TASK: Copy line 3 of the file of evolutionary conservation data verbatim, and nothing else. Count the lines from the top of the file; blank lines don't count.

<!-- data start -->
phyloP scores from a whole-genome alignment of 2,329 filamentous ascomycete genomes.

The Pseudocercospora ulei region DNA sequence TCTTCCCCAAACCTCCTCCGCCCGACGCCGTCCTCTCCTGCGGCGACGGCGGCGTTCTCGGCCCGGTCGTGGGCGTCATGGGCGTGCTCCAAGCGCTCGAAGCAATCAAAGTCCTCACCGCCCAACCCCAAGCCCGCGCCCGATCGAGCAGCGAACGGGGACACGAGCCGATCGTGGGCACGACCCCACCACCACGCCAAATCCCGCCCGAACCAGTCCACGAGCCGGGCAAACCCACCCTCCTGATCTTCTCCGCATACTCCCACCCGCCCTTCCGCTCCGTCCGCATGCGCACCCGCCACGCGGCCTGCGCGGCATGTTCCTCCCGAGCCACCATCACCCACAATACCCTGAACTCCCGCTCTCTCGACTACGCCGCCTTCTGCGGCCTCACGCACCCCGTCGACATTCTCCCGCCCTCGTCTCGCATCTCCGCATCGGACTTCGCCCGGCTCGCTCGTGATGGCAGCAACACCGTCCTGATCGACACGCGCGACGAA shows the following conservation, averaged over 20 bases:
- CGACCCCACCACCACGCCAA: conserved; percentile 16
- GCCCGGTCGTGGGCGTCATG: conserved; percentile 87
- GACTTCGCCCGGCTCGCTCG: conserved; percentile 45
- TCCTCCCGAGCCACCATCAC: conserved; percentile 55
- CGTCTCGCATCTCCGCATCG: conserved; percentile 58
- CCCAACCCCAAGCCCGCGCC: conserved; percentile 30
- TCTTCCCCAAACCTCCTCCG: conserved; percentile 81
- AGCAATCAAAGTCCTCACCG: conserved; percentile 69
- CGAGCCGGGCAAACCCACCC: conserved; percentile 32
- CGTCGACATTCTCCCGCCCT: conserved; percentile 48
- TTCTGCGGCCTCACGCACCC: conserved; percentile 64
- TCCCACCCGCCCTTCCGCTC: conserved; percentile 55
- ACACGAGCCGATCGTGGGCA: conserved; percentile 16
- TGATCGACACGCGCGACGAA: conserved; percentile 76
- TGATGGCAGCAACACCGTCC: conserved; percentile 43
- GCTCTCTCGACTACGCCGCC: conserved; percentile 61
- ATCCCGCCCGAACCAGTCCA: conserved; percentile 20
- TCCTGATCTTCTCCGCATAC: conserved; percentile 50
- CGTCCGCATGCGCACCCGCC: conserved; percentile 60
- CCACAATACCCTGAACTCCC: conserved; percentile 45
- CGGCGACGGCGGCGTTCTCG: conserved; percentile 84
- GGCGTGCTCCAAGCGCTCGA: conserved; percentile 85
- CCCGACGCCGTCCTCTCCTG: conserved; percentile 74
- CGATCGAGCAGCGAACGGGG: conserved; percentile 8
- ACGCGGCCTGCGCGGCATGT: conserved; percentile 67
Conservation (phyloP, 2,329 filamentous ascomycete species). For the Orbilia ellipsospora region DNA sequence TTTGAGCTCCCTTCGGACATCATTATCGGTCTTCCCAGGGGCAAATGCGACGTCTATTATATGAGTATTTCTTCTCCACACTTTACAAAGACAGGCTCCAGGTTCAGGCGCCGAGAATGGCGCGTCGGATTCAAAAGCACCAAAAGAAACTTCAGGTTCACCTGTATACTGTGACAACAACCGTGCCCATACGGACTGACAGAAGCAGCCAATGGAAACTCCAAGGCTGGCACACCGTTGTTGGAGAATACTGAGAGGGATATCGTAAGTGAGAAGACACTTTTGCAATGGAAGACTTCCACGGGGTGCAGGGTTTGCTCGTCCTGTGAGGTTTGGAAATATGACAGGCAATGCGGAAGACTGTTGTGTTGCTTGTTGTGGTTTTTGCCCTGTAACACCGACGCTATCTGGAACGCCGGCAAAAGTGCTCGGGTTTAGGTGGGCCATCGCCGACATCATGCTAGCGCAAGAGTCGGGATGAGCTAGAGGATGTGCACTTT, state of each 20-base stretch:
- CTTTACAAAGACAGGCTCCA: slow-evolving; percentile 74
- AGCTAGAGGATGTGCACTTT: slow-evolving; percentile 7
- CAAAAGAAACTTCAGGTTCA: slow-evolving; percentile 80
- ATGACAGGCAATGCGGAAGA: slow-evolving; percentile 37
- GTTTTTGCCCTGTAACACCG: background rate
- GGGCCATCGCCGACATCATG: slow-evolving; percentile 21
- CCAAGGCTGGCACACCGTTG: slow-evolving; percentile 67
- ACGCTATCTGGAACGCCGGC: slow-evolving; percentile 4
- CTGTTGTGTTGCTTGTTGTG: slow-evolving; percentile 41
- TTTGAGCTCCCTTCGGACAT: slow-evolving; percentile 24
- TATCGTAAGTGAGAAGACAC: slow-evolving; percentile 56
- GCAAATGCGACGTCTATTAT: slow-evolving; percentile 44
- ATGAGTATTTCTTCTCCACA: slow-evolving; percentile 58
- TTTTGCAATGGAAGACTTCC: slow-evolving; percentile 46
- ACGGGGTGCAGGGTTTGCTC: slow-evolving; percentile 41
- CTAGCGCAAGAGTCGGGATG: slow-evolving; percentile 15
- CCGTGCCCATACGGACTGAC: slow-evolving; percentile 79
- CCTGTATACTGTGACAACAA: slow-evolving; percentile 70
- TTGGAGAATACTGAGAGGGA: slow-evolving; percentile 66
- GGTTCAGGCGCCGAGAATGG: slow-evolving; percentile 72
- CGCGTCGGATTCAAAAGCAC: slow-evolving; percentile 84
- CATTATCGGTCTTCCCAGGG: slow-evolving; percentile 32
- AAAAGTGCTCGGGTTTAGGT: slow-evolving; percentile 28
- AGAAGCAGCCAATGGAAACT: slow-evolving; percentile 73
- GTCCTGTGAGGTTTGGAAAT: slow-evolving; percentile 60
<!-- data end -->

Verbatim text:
- CGACCCCACCACCACGCCAA: conserved; percentile 16